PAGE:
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Timeline of computer security hacker history

Timeline of computer security hacker history

https://en.wikipedia.org/wiki/Timeline_of_computer_security_hacker_history
From Wikipedia, the free encyclopedia

The timeline of computer security hacker history covers important and noteworthy events in the history of hacking and cracking.

1900

1903

1930s

1932

1939

1940s

1943

1950s

1955

  • At MIT, “hack” first came to mean fussing with machines. The minutes of an April, 1955, meeting of the Tech Model Railroad Club state that "Mr. Eccles requests that anyone working or hacking on the electrical system turn the power off to avoid fuse blowing."[3]

1957

  • Joe "Joybubbles" Engressia, a blind seven-year-old boy with perfect pitch, discovered that whistling the fourth E above middle C (a frequency of 2600 Hz) would interfere with AT&T's automated telephone systems, thereby inadvertently opening the door for phreaking.

1960s

  • Various phreaking boxes are used to interact with automated telephone systems.

1963

1965

  • William D. Mathews from MIT found a vulnerability in a CTSS running on an IBM 7094. The standard text editor on the system was designed to be used by one user at a time, working in one directory, and so created a temporary file with a constant name for all instantiations of the editor. The flaw was discovered when two system programmers were editing at the same time and the temporary files for the message-of-the day and the password file became swapped, causing the contents of the system CTSS password file to display to any user logging into the system.[7][8][9][10]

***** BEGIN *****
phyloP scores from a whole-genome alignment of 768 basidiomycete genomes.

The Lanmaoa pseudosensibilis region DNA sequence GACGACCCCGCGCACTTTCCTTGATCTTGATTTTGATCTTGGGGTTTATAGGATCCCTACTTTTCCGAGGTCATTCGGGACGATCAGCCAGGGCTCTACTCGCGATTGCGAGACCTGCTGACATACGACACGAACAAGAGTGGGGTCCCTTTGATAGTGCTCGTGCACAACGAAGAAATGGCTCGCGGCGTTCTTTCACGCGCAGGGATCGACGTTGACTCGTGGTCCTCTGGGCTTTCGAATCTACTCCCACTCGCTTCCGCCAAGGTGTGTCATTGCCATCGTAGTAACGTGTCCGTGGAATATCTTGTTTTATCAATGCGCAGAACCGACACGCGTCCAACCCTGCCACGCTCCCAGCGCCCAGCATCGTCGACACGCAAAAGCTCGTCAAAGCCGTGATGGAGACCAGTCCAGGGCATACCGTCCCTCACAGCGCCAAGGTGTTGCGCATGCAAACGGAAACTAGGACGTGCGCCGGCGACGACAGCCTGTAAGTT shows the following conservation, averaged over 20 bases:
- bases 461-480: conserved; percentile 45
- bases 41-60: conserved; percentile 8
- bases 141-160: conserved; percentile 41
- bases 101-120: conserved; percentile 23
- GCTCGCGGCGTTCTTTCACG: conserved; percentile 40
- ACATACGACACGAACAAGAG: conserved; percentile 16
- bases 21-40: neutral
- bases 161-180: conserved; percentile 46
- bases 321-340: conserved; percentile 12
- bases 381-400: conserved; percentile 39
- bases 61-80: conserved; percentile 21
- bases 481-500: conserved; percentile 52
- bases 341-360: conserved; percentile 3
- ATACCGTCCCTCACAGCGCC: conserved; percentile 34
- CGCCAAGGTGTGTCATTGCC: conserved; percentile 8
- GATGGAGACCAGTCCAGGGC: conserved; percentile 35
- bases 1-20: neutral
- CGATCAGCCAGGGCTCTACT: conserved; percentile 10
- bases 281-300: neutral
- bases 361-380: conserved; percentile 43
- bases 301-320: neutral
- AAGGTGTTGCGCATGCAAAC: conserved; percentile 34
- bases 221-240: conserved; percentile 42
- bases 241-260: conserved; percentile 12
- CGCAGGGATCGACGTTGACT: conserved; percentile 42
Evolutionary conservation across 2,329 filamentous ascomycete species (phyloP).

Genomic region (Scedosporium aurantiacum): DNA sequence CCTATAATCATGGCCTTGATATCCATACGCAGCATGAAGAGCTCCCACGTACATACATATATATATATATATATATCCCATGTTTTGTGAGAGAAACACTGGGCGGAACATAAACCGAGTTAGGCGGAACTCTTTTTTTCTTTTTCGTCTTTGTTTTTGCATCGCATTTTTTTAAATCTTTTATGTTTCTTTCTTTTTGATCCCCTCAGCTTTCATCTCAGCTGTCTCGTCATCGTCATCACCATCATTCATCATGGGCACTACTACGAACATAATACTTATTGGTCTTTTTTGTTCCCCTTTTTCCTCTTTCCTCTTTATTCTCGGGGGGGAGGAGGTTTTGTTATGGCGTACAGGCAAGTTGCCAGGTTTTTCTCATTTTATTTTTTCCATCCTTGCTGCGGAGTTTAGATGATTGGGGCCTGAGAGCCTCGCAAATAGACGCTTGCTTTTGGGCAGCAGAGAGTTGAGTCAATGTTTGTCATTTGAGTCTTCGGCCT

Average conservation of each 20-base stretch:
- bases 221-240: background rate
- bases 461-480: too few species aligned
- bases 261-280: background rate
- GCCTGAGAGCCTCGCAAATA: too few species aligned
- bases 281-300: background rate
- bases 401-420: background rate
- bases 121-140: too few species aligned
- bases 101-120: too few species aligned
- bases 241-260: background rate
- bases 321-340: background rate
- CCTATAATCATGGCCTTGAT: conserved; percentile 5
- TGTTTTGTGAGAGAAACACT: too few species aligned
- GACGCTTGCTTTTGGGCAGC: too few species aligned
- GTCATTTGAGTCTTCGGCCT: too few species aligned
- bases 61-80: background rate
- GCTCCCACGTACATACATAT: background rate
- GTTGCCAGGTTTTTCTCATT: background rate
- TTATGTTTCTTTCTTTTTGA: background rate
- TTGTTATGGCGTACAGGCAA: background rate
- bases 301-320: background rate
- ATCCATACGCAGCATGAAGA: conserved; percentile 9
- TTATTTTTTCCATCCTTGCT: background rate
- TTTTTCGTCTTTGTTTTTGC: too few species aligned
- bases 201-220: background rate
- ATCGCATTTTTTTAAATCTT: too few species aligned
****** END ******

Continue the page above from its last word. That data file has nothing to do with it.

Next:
1970s

1971

1979

1980s

1980

technical experts; skilled, often young, computer programmers, who almost whimsically probe the defenses of a computer system, searching out the limits and the possibilities of the machine. Despite their seemingly subversive role, hackers are a recognized asset in the computer industry, often highly prized

The newspaper describes white hat activities as part of a "mischievous but perversely positive 'hacker' tradition". When a National CSS employee revealed the existence of his password cracker, which he had used on customer accounts, the company chastised him not for writing the software but for not disclosing it sooner. The letter of reprimand stated that "The Company realizes the benefit to NCSS and in fact encourages the efforts of employees to identify security weaknesses to the VP, the directory, and other sensitive software in files".[14]

1981

  • Chaos Computer Club forms in Germany.